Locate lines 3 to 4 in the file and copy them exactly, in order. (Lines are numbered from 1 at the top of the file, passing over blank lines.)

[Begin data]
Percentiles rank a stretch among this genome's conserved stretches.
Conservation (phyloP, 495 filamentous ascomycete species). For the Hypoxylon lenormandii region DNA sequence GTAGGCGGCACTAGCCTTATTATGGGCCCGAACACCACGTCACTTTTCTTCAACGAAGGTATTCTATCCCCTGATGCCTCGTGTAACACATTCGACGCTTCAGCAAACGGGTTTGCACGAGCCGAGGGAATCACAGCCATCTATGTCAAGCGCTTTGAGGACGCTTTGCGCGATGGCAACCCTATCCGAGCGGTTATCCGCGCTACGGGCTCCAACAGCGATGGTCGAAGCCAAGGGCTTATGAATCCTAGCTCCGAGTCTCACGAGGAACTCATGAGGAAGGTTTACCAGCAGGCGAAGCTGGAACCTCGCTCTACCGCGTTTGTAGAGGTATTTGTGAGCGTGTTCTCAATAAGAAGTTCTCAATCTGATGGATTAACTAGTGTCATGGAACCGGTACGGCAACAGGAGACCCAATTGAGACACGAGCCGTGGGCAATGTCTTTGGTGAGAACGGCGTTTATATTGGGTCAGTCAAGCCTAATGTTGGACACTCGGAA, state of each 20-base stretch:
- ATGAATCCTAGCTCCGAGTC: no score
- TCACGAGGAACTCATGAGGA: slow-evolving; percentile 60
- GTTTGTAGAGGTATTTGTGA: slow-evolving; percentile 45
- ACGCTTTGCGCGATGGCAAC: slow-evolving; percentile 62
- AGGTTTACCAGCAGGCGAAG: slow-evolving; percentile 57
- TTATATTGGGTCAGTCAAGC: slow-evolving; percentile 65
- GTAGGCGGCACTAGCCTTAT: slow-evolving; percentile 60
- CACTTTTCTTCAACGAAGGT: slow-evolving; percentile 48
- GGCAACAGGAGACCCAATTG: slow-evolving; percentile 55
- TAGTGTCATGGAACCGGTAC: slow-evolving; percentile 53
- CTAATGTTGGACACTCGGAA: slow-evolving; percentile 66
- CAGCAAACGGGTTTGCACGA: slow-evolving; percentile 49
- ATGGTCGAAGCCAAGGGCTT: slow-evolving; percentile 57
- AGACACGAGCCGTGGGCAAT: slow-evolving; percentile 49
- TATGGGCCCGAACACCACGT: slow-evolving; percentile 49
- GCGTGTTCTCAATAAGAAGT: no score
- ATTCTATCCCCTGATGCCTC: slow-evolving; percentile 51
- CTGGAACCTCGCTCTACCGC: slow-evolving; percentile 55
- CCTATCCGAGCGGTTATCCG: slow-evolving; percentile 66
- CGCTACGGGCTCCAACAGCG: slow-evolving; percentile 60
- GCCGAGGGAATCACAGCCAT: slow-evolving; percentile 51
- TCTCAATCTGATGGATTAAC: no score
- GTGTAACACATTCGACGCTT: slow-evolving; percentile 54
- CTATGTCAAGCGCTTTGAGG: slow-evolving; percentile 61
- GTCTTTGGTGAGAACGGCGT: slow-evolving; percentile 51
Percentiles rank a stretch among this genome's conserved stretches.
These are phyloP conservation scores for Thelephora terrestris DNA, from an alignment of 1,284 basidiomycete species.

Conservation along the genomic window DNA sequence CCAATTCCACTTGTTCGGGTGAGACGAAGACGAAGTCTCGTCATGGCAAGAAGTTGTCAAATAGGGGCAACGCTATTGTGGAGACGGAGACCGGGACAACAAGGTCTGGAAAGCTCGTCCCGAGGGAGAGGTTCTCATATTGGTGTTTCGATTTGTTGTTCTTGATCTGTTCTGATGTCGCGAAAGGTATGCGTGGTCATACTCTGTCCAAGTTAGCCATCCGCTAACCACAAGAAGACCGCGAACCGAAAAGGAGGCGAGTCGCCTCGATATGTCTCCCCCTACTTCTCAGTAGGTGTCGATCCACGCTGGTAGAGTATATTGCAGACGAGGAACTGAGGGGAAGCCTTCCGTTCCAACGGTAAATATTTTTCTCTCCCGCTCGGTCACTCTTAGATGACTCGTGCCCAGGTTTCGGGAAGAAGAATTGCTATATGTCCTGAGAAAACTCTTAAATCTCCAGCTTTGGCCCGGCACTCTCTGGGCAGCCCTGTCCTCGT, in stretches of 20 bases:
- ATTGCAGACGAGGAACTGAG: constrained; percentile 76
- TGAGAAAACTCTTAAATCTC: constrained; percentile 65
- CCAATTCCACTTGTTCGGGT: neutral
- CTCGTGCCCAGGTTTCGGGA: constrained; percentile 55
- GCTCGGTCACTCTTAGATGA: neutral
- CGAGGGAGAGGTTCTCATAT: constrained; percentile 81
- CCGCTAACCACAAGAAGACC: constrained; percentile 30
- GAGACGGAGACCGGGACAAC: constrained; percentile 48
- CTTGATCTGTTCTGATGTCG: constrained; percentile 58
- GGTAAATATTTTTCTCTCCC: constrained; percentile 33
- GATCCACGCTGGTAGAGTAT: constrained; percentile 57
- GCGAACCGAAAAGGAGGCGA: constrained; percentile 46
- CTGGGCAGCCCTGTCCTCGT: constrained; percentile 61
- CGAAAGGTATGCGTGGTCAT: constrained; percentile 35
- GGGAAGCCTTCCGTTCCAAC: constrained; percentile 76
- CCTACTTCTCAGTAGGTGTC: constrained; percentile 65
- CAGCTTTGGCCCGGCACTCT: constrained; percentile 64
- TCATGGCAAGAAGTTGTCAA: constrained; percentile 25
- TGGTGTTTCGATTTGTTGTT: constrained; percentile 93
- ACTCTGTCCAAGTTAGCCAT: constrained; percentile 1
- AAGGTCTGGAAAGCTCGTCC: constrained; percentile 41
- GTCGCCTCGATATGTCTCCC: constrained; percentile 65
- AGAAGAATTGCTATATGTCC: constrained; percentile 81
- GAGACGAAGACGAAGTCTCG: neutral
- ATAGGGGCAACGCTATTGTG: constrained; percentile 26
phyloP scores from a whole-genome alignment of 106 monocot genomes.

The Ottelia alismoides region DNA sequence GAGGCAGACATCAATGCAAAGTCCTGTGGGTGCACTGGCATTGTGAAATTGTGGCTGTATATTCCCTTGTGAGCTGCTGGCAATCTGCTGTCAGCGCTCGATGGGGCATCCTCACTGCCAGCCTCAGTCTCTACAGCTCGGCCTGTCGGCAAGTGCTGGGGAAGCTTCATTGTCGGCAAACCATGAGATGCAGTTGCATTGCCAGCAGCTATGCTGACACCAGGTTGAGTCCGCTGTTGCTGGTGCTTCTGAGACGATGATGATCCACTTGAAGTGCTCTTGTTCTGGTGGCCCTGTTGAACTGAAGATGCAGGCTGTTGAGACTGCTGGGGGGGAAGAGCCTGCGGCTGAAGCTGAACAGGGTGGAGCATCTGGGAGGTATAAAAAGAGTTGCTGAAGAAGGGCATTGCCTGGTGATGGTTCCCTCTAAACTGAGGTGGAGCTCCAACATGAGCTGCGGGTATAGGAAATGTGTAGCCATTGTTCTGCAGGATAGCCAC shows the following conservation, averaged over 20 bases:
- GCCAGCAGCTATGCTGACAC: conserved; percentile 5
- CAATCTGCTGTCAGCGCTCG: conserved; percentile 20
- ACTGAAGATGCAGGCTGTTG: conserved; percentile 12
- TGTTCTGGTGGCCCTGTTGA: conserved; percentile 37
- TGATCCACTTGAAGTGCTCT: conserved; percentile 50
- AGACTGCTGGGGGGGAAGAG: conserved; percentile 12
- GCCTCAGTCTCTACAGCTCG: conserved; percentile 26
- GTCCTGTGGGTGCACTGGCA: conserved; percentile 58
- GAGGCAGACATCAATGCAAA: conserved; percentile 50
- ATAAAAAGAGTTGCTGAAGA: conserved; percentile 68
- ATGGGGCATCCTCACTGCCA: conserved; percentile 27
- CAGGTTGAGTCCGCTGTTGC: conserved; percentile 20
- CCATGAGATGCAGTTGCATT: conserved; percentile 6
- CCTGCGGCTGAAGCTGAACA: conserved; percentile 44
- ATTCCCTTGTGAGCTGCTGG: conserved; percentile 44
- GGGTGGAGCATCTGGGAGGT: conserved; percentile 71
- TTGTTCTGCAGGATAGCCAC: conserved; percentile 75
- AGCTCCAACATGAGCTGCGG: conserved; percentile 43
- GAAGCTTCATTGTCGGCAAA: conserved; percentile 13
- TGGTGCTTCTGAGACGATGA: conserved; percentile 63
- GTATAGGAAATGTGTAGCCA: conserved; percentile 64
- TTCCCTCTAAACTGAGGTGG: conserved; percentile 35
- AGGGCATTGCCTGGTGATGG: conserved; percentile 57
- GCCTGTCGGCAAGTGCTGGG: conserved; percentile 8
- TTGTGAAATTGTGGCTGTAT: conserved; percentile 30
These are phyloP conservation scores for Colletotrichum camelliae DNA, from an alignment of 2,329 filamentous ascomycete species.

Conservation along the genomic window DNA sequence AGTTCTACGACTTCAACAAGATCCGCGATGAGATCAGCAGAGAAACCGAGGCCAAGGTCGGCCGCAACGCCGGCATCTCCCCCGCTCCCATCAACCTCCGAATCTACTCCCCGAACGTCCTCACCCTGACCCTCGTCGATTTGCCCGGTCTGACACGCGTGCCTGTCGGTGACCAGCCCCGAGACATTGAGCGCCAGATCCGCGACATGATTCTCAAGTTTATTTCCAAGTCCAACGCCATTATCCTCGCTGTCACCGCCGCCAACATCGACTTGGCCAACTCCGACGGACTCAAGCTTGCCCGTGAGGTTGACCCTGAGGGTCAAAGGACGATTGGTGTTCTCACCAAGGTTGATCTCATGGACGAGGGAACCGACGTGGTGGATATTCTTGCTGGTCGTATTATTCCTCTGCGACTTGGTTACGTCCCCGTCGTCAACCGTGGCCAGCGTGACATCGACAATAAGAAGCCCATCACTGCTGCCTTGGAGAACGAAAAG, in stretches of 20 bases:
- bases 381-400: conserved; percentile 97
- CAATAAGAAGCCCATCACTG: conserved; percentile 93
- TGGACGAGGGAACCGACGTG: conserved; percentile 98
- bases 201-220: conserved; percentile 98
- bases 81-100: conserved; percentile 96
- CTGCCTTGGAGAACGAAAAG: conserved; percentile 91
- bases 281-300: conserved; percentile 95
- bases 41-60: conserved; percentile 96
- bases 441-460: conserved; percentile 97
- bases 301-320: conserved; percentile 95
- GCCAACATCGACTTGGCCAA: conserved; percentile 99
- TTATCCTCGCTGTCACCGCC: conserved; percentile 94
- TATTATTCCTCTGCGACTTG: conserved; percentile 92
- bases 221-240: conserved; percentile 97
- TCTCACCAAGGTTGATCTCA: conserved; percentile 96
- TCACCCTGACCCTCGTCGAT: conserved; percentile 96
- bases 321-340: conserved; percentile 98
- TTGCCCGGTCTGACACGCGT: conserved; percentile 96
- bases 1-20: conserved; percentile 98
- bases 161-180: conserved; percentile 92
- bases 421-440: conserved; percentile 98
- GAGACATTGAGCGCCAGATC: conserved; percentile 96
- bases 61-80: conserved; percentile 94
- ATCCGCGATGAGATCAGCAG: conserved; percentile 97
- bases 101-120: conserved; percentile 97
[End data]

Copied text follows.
- ATGAATCCTAGCTCCGAGTC: no score
- TCACGAGGAACTCATGAGGA: slow-evolving; percentile 60